Interventions in progress 09

Weekend Art: Hallelujah the Hill. The Art of Sunday Walks. Aleksandar Battista Ilić work in progress

Aleksandar Battista Ilić, an artist from the lively Zagreb art scene which is perpetually questioning its own tradition, has consistently followed a conceptual approach with an emphasis on the needs and necessities of the nineties.

This concurs with the noticeable methods and principles of artists world wide who have renounced the ivory tower of self-referential art and engaged in a newly constructed dialogue with reality. Of the many possibilities of observing culturally or socially determined processes, mechanisms and structures, or those integrated into the private sphere, Ilić, in 'WEEKEND ART', takes as his primary starting point the private, rather than the public. Through photography Ilić reinvests the private with, not only an artistic, but also public status.

The concept is deceptively simple: two male (Tomislav Gotovac, Aleksandar Ilić) and one female artist (Ivana Keser) set off every Sunday on a walk around the hilly surroundings of their home town, the hills of Medvednica around Zagreb. Something that, depending on the weather, hundreds of other citizens of Zagreb also do. These outings, with all the accompanying events such as walking, resting, picnicking, have been regularly documented since 1996 in photographs taken using the self-timer – there are now more than 400 slides, there are another few hundred yet to follow. 

As part of the project, these slides are shown in museums and galleries or are printed as cards and sent to friends and art institutions around the world. The concept, characterised by the decision to display private documents, turns the content of the documents into an artistic form, and an everyday walk into a performance. As such, certain questions arise both from the point of view of art, and the point of view of social archives unrelated to art: on the one hand the question of differentiation, on what basis can we categorise this form of visual production (photography) and on the other hand the question of how, if at all, can we distinguish a banal iconography from an artistic one? This manner of inquiry leads inevitably to the Ready Made.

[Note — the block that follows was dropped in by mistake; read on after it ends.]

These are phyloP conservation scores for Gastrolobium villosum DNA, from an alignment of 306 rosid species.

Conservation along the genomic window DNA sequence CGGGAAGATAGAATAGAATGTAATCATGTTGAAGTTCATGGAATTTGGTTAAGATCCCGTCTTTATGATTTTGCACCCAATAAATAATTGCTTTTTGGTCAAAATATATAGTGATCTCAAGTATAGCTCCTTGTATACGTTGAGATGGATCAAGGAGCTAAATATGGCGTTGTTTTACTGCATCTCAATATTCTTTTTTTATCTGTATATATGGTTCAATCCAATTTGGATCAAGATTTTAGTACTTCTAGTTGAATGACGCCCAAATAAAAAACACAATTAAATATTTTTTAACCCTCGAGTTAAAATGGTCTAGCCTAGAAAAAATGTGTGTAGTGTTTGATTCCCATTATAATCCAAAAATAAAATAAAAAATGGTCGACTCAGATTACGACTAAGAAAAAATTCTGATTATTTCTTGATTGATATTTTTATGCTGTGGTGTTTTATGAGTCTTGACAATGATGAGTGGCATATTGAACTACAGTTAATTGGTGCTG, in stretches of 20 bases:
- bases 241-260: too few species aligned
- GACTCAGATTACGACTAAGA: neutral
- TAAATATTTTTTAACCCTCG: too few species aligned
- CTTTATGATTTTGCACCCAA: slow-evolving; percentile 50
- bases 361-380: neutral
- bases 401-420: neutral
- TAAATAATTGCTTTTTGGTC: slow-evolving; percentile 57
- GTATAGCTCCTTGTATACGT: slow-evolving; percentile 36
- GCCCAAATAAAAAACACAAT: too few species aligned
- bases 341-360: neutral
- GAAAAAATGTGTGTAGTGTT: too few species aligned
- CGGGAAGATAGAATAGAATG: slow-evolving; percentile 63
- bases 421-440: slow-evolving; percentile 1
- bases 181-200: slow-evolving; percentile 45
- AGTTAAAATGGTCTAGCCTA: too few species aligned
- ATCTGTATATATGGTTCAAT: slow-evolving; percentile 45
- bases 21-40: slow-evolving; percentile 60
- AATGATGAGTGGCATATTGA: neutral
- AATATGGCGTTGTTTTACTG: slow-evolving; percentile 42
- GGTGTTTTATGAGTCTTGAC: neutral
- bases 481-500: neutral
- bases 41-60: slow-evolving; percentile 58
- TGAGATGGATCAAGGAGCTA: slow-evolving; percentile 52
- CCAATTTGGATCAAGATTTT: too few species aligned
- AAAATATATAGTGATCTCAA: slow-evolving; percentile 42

However, in Aleksandar Battista Ilić's case, bearing in mind the Ready Made's strict limits, this path could lead into a blind alley. The central issue in Ilić's case is not the conscious selection of a random object – or an object we might consider random – and its presentation in an art context, but the reconstruction of trivial activities which we soon discover are private, but also socially constituted. 

Such a constitution changes our interpretation of the artistic concept. Even if we could identify the object claiming to be an art work with the documentary material of a random walk, the inverted projection of the surface of a banal social action automatically sets into motion quite different consequences. The space around the artist is also defined as a socially, spatially and temporally determined one. 'WEEKEND ART' does not present merely the photographic production of the artist (as a man taking a walk), but projects the current view of the artist (our notion of the artist) determined – at least from the artist's point of view – by the social integration which enables him to practice in 'real life' . As part of the social body apparent even in the form of a standard Sunday walk, the artist gains legitimacy for his work. He is both taking a walk and staging a performance, conceptually formalising the walks stored in innumerable private/social archives of photographs, and presenting them artistically as the site of living space: HALLELUJAH THE HILL!